Business failure is endemic throughout society. Company liquidation statistics tell us that there are always a great many businesses in trouble or distress. Statistically, most of these troubled or distressed businesses will fail! Of course, it is possible to save many of these troubled or distressed businesses, but the initiative to do so must come from them. After all, they are the only ones who actually know how dire the situation is.
Prepare a Plan B. If they want help to save themselves, they must have a Plan B in place with a trusted consultant turnaround specialist – someone such as Chiron! the business doctor.™. In turnaround management, time is a very precious commodity and it is always in short supply. Any delay in calling me may significantly contribute to the complete close-down and liquidation of your company because not enough time is available to implement an effective recovery plan.
3. Filling the need for special skills, expertise or experience
Many companies find an occasional need for a person with particular skills, expertise or experience that are not held by anyone employed in the company to undertake some specific task or tasks. Alternatively, a company may just need someone to help out during a period of high activity where existing staff cannot cope with the workload volume. Then there is the problem of the extended absence of a business owner who has no one in-house to take over the management responsibilities during the absence. If you are faced with any of these situations from time to time, call me on (+61) 0404 631 230. I offer no guarantees, but I may be able to help you at the time.
4. The obligation to shareholders for high-level business efficiency
Companies must operate efficiently. Inefficiency leads to higher costs, which inevitably leads to uncompetitive selling prices for the company’s products or services. Uncompetitive selling prices mean that businesses that are more efficient will infiltrate the company’s market share, thereby devastating the company’s sales revenue. A reducing sales revenue situation must be corrected quickly or it will have fatal consequences for the business.
In these circumstances, companies will hire consultants who can look at the company from a ‘whole-of-business’ perspective in ways that are beyond the scope of existing executives. The consultant therefore can make independent recommendations to improve the company’s overall efficiency, however the company wants to define that term.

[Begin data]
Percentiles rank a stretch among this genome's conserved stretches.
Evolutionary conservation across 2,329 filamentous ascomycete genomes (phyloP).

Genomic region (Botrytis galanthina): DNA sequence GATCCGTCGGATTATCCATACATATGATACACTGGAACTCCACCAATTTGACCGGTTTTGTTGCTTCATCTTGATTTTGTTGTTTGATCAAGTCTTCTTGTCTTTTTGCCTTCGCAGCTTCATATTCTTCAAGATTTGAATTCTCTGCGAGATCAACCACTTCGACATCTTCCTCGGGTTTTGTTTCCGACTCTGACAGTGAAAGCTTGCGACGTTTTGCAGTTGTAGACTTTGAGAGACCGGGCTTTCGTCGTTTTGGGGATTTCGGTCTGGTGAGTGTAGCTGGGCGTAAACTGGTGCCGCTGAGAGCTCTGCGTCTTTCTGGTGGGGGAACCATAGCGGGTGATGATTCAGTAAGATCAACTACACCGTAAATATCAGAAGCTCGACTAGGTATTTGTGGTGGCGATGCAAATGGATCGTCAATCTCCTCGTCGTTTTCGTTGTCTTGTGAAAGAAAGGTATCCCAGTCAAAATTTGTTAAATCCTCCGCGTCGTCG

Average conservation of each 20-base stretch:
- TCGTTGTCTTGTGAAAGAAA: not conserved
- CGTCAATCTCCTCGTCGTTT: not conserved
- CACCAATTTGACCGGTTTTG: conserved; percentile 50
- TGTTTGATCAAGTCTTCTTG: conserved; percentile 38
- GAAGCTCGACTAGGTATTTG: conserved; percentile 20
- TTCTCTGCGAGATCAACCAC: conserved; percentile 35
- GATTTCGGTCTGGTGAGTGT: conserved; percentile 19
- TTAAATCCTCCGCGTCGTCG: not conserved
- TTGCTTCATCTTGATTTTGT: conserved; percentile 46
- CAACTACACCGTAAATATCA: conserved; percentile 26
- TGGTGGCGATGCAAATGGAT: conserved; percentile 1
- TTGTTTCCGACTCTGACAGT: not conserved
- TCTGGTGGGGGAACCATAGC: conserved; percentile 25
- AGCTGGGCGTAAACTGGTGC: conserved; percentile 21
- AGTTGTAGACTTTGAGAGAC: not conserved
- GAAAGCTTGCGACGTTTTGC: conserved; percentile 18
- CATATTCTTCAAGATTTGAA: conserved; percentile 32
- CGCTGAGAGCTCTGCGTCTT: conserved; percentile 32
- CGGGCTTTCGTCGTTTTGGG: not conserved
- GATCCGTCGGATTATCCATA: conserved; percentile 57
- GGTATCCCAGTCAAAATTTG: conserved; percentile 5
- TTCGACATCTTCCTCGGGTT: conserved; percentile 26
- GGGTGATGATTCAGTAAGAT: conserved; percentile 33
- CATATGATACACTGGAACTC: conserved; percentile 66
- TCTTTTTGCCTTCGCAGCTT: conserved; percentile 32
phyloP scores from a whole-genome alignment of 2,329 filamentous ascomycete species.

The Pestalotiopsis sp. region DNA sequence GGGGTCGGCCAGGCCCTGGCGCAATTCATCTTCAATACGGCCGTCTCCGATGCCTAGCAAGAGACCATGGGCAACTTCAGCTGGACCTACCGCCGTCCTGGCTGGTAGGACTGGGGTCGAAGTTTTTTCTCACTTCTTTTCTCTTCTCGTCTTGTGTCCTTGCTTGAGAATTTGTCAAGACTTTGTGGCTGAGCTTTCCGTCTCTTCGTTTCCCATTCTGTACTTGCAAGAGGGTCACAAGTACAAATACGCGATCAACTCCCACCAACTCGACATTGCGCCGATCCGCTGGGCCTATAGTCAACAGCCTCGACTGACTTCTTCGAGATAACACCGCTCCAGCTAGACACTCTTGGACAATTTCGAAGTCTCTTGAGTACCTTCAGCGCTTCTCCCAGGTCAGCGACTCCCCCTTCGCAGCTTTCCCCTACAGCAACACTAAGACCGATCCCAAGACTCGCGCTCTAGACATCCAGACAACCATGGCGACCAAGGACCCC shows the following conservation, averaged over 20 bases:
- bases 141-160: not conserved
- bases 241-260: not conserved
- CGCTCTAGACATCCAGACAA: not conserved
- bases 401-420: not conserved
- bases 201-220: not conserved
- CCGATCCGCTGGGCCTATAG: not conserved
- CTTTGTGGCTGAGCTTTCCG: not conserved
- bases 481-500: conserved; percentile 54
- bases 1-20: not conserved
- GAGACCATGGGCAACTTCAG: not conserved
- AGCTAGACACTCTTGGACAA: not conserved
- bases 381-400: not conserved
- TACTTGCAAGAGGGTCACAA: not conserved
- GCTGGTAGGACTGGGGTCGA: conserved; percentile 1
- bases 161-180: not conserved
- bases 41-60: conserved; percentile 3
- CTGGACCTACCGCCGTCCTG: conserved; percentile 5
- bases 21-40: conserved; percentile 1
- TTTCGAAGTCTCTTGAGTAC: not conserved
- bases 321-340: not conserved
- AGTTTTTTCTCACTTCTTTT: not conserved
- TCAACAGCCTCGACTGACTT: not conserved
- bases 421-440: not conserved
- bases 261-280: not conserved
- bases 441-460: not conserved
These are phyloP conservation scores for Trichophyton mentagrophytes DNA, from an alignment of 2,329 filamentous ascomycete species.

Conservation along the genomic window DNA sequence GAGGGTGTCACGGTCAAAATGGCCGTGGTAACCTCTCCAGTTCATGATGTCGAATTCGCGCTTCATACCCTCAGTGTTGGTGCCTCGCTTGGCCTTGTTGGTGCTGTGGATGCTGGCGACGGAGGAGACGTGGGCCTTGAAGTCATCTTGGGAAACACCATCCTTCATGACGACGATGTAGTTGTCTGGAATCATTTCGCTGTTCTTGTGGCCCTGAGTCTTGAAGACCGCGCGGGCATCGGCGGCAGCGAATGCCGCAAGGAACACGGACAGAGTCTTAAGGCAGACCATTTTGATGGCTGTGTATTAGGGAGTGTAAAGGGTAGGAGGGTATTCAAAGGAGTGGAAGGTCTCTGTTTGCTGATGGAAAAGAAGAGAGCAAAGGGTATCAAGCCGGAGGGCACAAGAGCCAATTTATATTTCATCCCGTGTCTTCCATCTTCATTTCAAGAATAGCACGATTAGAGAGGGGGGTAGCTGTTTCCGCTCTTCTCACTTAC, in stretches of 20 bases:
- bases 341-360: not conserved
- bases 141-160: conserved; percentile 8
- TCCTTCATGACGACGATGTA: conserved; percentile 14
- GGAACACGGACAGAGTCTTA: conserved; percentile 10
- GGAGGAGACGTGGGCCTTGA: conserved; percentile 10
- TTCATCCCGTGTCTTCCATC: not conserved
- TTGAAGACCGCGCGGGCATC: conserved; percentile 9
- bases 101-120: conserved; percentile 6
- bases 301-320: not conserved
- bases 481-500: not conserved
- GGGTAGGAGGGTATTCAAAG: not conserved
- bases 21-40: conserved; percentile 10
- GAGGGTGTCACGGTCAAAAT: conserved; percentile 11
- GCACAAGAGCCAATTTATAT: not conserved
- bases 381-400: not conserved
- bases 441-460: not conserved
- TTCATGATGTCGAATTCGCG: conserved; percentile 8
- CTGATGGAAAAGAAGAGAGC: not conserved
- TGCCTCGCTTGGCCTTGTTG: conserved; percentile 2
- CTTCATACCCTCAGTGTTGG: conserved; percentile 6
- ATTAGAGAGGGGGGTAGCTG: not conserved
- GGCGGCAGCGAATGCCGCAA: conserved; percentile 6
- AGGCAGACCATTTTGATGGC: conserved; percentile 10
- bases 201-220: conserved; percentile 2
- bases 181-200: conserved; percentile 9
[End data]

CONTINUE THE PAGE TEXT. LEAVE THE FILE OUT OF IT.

5. There is a constant demand to increase sales
No business can carry on without enough sales to cover all its operating costs and make a profit. A company that needs to increase its’ sales relatively quickly may hire a consultant to bring in some new ideas to re-invigorate the sales effort.
6. Companies need problems solved and conflicts resolved
When faced with difficult or intransigent internal management problems, a company will sometimes need an independent or neutral person to objectively review its internal management or functional operations in specific areas and make recommendations for improvement.
7. Companies need new ideas to keep ahead of their competitors
Sometimes a company will face an apparently complicated or unusual problem for which a solution seems difficult. Senior management may feel that employees are too close to the problem to be objective in recommending solutions. Consequently, the company will bring in an external consultant with problem-solving skills to provide a fresh approach to solving the problem.
From senior management’s point of view, there are distinct advantages in a ‘neutral’ consultant dealing with the problem because of the consultant’s impartiality. Moreover, the consultant will not have any conflicts of interest in recommending possible options to resolve the difficulty. This is actually the traditional consulting assignment situation.
8. Company politics: shareholders’ nightmares
It is not unknown or unexpected that sometimes internal competitive pressures between senior executives, or company working divisions, can have an adverse effect on problem solving, particularly where solutions may have an unfavourable effect on particular executives or company divisions. So it is not beyond comprehension to understand that the solution to a specific problem may be readily identifiable, but for sensitivity reasons, those who understand the problem cannot present the solution, let alone implement the solution.
The appointment of an independent or neutral consultant to review the problem, make recommendations and implement a solution can take the heat out of the matter. In such a sensitive situation, the consultant, who is an unbiased, impartial and disinterested participant in the resolution process, will not be influenced by company politics in reaching a solution to the problem. This is another form of the traditional consulting assignment situation.
9. Government regulatory compliance